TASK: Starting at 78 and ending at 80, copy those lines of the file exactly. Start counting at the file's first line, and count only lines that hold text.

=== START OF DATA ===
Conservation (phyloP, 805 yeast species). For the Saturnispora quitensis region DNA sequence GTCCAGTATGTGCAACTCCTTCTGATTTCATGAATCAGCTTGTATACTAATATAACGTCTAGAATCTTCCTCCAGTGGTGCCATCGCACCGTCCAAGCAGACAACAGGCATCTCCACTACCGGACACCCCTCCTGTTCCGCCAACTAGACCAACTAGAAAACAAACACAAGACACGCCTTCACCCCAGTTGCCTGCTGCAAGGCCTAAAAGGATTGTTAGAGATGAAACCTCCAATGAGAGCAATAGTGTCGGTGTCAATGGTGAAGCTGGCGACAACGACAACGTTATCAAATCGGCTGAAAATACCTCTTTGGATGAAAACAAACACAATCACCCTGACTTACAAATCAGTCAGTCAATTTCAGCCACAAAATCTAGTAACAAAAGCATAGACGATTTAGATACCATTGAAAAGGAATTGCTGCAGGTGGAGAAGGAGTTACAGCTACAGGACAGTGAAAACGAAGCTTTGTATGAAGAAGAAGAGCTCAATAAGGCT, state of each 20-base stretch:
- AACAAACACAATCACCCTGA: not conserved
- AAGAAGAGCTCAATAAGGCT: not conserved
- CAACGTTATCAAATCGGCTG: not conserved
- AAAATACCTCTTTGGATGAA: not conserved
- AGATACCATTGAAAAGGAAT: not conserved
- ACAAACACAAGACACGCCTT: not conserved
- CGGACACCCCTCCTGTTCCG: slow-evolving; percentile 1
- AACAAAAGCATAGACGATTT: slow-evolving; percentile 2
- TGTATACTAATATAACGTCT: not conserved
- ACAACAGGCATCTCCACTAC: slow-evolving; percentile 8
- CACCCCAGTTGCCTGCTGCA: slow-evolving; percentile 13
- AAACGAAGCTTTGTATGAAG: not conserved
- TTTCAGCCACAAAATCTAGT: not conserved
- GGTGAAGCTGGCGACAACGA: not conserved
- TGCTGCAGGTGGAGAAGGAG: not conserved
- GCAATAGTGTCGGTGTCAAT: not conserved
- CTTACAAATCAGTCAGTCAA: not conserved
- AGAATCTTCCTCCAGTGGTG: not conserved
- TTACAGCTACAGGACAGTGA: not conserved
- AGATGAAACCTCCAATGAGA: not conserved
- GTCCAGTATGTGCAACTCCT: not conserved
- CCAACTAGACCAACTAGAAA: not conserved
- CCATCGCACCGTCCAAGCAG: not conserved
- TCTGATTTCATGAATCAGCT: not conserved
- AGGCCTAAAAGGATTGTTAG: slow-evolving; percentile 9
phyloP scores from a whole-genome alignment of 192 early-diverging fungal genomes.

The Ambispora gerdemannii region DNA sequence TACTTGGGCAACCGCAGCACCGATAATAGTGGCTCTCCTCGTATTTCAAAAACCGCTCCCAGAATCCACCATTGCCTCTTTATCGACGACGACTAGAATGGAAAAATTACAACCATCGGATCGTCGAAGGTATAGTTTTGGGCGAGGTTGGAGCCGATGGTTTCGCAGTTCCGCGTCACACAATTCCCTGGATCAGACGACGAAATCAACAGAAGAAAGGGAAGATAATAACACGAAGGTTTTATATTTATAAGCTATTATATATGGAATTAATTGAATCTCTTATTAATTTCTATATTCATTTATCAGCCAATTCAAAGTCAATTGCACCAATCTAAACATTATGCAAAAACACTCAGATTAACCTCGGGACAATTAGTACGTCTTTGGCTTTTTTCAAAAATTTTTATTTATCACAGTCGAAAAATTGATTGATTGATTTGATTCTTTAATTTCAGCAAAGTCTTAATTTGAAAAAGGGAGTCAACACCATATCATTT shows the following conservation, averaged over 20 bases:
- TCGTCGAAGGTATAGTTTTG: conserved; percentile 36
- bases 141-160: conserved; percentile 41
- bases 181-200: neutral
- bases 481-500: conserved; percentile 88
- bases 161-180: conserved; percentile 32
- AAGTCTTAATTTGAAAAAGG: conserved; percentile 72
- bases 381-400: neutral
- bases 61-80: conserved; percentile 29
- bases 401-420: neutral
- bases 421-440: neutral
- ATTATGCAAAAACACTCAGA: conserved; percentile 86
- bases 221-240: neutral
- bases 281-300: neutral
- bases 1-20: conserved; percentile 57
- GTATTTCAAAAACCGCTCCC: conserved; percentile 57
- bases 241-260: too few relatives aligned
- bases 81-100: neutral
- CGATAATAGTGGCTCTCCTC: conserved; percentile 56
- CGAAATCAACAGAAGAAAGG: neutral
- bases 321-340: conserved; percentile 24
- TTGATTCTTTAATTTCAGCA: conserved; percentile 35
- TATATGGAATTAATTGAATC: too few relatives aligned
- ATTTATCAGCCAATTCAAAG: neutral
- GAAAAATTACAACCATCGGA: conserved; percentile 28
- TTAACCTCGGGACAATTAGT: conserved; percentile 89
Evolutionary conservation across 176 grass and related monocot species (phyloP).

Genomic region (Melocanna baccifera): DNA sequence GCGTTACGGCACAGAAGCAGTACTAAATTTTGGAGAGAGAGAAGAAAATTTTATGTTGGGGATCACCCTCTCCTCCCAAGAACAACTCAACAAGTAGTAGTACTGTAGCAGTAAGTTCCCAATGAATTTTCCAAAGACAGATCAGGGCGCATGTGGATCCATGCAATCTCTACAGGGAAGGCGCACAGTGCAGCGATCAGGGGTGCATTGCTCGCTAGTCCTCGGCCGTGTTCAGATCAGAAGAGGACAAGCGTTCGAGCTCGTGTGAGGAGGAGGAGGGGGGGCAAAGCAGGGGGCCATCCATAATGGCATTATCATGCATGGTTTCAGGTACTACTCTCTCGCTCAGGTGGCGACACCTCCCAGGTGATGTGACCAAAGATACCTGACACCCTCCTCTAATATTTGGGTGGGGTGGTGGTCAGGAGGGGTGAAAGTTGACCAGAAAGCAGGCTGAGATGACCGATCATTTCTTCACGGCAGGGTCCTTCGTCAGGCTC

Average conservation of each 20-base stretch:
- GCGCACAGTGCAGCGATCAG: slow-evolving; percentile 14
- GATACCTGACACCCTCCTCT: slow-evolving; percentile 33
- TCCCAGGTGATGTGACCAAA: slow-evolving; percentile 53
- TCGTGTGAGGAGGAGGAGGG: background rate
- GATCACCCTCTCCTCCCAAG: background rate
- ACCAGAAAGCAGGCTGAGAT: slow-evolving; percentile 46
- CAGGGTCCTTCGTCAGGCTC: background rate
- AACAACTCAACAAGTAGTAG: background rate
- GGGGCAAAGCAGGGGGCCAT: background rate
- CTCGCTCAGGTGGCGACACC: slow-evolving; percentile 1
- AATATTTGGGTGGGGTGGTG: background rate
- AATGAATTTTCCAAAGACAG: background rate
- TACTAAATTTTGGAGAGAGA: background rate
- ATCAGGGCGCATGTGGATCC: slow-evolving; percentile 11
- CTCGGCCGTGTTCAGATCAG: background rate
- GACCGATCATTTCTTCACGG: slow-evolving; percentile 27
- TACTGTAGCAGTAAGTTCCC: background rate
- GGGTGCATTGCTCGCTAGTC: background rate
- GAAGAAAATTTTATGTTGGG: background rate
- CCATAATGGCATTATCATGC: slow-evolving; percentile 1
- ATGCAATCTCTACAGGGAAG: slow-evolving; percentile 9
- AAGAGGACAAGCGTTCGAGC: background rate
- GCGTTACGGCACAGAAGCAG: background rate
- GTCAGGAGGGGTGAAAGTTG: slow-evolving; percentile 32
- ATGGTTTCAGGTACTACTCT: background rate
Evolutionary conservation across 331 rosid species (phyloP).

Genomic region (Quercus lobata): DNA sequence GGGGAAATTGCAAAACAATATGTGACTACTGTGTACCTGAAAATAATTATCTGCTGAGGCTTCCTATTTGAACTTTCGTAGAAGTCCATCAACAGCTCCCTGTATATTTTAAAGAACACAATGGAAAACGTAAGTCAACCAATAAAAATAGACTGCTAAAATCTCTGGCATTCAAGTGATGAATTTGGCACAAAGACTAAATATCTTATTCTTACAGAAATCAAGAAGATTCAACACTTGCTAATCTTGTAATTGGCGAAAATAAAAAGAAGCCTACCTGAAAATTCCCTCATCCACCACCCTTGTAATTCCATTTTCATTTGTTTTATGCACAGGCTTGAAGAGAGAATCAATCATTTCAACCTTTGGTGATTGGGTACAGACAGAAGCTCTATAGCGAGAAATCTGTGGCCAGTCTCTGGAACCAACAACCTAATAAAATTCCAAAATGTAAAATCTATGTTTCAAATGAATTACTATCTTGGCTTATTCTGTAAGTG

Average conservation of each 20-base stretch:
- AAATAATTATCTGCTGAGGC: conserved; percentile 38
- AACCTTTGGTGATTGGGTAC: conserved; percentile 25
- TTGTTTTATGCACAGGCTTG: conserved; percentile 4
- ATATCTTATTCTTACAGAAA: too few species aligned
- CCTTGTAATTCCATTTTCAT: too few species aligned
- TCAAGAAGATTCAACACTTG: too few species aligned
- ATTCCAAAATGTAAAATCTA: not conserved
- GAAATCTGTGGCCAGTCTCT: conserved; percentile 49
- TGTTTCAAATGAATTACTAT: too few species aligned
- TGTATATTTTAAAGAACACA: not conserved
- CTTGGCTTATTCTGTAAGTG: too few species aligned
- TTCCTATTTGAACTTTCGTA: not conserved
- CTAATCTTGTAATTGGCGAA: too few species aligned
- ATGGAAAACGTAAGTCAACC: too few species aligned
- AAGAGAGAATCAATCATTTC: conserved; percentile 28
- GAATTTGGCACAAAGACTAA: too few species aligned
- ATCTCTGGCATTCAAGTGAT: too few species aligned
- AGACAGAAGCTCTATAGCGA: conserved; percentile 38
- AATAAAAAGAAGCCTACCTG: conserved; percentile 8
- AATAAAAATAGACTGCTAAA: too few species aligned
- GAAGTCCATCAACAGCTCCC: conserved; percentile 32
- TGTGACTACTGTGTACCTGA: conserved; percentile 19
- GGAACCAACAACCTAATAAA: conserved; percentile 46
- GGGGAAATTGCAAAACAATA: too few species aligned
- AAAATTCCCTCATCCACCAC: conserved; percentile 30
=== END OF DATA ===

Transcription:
- AAGAGGACAAGCGTTCGAGC: background rate
- GCGTTACGGCACAGAAGCAG: background rate
- GTCAGGAGGGGTGAAAGTTG: slow-evolving; percentile 32